Figure 3 The Lorenz attractor by Clint Sprott
The Lorenz attractor is a fractal, with self-similar structure on different scales. It has a fractal dimension of 2. 06215 - almost a 2-dimensional surface but not quite, as it cannot be flattened out - and lives in a space of at least 3 dimensions. It contains unstable periodic orbits that can be identified using various mathematical procedures , and can also be regarded as twisted or ‘knotted’ periodic orbits .
This brings us back to the importance of cycles in understanding natural processes. The Lorenz attractor (Figure 3) is a Poincare section of the dynamical system’s phase space, which gives a picture of how the trajectory of the system intersects with the section or the surface of the phase space. Poincare section is named after French polymath Henri Poincare (1854-1912), who excelled in all fields that existed during his lifetime, and was the one who laid the foundations of modern chaos theory with his research on the ‘three body problem’ (see earlier). Poincare also emphasized the importance of periodic orbits.
Chaos theory has been taken up enthusiastically in every field including quantum physics, in the form of ‘quantum chaos’, which tries to build a bridge between chaos in classical mechanics and the wavelike motion of electrons in atoms and molecules. Martin Gutzwiller, a leader in quantum chaos wrote : “Phase space for a chaotic system can be organized, at least partially around periodic orbits, even though they are sometimes quite difficult to find.”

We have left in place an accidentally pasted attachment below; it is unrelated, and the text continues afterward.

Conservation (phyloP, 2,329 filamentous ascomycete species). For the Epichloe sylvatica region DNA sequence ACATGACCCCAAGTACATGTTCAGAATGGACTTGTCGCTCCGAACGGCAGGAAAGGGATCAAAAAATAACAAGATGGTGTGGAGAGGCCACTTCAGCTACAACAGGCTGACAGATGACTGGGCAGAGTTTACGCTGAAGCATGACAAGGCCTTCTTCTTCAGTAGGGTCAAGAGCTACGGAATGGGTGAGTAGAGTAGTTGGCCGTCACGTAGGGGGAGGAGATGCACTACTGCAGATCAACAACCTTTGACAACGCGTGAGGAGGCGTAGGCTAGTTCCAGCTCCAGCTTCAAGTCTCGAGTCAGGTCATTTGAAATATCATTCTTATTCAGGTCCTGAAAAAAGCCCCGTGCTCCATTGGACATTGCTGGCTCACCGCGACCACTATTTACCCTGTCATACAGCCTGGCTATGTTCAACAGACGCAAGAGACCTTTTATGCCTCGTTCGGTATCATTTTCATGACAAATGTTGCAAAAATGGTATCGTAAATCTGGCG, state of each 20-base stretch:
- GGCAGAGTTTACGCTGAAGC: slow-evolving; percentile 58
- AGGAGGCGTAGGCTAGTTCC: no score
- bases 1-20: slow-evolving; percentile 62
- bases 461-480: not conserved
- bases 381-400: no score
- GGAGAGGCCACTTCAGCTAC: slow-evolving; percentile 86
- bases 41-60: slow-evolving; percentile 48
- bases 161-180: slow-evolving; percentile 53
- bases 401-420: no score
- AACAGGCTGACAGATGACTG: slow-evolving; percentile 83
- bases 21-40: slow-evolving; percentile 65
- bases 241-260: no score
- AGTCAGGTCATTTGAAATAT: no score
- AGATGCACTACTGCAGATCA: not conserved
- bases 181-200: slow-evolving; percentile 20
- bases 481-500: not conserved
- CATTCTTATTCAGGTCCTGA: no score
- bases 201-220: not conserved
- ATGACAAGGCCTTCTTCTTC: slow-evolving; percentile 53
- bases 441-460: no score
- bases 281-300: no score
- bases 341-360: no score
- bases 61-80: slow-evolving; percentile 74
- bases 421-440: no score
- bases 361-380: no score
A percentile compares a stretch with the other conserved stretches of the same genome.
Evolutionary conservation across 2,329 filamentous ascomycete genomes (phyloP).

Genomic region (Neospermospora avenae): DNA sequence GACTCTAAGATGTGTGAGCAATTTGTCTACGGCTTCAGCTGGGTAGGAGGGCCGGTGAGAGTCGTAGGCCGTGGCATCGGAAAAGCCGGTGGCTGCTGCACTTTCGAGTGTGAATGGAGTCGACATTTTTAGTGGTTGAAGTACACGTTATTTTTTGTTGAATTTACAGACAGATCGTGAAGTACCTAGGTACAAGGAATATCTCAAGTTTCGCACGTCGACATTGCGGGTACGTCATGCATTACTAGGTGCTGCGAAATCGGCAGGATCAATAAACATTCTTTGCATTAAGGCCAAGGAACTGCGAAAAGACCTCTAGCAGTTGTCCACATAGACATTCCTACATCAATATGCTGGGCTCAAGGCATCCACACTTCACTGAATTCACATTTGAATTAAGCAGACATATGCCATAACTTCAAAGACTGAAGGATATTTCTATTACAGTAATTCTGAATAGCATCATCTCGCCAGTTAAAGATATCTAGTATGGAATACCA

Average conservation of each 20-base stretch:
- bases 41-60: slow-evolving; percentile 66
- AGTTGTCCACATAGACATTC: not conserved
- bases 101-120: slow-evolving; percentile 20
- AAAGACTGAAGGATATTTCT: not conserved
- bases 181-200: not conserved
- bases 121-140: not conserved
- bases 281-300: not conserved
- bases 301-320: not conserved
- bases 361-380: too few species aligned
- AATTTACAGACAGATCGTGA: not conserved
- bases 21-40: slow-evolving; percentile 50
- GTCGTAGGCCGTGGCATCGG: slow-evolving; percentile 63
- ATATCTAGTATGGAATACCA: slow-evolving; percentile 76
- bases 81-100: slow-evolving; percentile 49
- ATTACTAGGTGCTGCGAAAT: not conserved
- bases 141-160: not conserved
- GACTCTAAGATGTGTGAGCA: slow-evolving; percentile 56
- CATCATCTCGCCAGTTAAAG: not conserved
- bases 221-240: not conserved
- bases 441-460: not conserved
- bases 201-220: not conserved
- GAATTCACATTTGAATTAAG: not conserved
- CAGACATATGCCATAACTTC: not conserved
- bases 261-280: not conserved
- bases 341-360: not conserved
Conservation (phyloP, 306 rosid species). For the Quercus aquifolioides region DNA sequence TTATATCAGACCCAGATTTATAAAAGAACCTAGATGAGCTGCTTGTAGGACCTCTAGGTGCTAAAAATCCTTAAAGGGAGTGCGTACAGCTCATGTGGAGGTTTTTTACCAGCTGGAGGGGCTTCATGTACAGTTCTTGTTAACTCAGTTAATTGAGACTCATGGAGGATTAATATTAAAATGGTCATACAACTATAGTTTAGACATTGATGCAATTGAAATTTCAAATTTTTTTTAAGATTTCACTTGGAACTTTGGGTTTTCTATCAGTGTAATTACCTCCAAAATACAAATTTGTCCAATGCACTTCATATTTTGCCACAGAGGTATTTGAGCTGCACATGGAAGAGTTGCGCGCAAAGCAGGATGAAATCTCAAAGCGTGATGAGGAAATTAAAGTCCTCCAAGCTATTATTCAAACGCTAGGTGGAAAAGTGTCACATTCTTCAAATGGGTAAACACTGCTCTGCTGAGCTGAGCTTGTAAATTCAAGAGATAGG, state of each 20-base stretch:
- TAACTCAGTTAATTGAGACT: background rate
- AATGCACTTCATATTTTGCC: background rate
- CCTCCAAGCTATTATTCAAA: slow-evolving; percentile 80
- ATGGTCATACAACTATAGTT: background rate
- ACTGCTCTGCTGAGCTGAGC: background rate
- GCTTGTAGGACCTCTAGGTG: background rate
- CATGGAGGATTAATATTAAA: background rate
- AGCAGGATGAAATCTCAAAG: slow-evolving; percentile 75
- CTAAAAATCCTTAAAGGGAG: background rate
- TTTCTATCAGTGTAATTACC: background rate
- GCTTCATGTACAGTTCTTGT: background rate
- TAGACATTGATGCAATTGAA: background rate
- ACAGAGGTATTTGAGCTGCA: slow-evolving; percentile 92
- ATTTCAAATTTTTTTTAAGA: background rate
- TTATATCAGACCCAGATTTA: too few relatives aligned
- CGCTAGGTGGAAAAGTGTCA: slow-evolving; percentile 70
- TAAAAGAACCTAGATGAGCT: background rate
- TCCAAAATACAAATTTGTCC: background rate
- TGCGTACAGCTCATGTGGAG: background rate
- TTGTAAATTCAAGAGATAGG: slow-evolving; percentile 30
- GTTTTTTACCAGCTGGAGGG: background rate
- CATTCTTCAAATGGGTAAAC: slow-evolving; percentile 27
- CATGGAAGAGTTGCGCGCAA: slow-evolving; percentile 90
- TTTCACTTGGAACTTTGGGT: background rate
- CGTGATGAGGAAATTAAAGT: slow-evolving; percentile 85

Figure 4 Turbulent flow generated by the tip vortex of the aeroplane wing shown up by red agricultural dye, Wikimedia
Chaos is typical found in turbulent flows of fluids, gases, and the atmosphere. Turbulence is traditionally regarded one of the most intractable problems in physics and mathematics. Mary Selvam, now retired as deputy director of Indian Institute of Tropical Meteorology in Pune, first proposed a theory of turbulent fluid flow based on fractal space-time fluctuations in 1990 (see ).
Selvam treats the fractal fluctuations on all space-time scales as a superimposition of a continuum of eddies or vortices. Large scale fluctuations result from the integration of smaller scale fluctuations within. The larger scale eddies grow by enclosing smaller scale eddies and the growth trajectory traces an overall logarithmic spiral flow path with the quasi-periodic Penrose tiling pattern for internal structure.